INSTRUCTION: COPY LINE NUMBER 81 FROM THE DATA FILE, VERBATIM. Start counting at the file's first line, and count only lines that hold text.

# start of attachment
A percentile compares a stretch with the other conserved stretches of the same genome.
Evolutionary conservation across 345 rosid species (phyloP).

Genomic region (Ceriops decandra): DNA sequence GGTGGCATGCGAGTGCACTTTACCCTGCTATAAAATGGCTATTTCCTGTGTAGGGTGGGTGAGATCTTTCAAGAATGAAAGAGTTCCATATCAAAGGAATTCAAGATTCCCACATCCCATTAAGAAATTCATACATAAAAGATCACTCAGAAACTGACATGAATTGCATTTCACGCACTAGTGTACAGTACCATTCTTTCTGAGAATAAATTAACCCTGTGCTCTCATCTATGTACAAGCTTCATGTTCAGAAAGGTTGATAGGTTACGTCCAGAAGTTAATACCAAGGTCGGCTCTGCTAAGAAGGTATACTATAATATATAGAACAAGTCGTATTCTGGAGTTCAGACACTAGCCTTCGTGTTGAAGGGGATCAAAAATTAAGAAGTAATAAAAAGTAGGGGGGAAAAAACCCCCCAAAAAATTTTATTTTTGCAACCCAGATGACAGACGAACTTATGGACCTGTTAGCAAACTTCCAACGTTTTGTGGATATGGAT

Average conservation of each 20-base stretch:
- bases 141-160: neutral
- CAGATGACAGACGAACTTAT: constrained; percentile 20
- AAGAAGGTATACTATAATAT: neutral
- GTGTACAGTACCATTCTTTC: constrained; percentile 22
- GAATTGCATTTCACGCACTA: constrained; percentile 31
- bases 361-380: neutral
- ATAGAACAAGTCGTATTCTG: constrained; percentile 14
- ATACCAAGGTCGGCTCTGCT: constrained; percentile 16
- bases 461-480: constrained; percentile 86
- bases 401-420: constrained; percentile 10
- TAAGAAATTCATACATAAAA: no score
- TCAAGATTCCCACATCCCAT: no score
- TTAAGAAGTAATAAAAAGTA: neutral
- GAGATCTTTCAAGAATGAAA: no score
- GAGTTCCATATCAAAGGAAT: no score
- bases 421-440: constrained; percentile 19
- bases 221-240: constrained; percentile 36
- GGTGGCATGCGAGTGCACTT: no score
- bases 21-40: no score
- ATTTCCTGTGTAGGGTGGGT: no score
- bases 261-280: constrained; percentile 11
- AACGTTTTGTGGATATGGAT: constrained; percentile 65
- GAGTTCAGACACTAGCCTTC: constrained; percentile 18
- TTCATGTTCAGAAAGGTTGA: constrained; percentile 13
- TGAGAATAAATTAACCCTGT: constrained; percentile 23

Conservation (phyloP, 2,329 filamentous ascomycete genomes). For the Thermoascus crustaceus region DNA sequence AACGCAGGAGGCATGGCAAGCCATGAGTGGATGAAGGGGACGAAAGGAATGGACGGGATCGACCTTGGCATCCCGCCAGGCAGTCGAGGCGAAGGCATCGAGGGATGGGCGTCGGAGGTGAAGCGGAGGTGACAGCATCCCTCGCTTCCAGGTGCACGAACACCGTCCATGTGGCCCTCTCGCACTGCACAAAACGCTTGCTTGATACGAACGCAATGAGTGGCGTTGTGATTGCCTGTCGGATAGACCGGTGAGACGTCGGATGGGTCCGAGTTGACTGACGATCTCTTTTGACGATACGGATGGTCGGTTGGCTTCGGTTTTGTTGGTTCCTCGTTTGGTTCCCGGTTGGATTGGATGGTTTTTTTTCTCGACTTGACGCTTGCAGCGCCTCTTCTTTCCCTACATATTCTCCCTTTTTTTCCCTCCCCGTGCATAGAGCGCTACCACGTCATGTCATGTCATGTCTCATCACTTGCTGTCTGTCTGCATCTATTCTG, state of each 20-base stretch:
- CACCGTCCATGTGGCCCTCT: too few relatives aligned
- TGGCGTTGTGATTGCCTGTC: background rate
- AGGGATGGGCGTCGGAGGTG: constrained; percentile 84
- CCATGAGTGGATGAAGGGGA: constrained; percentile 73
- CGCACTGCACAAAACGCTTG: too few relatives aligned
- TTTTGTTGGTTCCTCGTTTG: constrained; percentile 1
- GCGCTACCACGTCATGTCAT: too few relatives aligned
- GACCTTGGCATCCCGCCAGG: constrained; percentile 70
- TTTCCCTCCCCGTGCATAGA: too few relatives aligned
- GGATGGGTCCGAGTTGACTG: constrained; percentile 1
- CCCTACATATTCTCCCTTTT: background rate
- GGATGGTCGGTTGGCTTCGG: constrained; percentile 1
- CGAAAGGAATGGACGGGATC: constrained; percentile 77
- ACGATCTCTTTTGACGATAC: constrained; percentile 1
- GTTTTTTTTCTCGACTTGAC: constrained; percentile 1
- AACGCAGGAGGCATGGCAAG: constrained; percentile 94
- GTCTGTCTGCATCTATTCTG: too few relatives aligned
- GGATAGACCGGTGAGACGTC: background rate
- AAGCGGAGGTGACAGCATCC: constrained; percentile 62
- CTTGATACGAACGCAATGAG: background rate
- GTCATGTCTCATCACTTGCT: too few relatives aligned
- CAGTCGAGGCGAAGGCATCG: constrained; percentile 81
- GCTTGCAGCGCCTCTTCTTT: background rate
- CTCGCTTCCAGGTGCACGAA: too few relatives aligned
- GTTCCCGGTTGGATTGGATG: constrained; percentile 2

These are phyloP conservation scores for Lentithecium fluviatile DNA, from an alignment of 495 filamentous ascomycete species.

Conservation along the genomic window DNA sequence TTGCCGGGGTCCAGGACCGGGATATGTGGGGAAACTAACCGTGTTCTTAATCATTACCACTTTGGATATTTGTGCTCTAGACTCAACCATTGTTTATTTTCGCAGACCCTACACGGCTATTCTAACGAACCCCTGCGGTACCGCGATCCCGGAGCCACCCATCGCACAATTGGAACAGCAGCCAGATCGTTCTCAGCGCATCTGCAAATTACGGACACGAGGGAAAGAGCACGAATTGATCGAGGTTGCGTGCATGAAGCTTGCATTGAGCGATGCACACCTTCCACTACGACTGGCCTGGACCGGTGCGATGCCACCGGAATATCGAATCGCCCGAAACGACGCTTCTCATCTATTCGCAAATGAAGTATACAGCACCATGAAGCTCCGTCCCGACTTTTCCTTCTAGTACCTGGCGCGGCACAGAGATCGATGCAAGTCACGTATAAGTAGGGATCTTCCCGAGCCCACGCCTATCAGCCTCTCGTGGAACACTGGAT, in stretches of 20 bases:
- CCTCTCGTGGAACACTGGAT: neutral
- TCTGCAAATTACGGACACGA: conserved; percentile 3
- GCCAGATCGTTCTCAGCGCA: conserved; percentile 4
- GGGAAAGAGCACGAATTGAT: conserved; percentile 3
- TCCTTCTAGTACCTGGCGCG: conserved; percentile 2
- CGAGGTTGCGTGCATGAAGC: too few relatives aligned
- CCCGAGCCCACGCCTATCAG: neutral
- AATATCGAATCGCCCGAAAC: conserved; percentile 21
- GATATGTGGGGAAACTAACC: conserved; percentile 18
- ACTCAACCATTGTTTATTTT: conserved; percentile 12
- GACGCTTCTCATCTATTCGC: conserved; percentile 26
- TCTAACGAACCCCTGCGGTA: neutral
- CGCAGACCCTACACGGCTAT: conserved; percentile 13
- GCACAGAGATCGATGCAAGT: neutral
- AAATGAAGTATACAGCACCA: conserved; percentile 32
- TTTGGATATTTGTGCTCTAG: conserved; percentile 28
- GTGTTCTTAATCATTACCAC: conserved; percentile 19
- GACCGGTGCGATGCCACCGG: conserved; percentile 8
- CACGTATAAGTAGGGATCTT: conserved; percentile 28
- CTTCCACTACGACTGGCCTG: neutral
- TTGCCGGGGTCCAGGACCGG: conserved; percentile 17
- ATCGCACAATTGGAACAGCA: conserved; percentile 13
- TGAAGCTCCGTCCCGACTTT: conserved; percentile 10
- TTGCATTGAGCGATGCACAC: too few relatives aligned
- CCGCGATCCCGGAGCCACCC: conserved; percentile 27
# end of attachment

- TTGCATTGAGCGATGCACAC: too few relatives aligned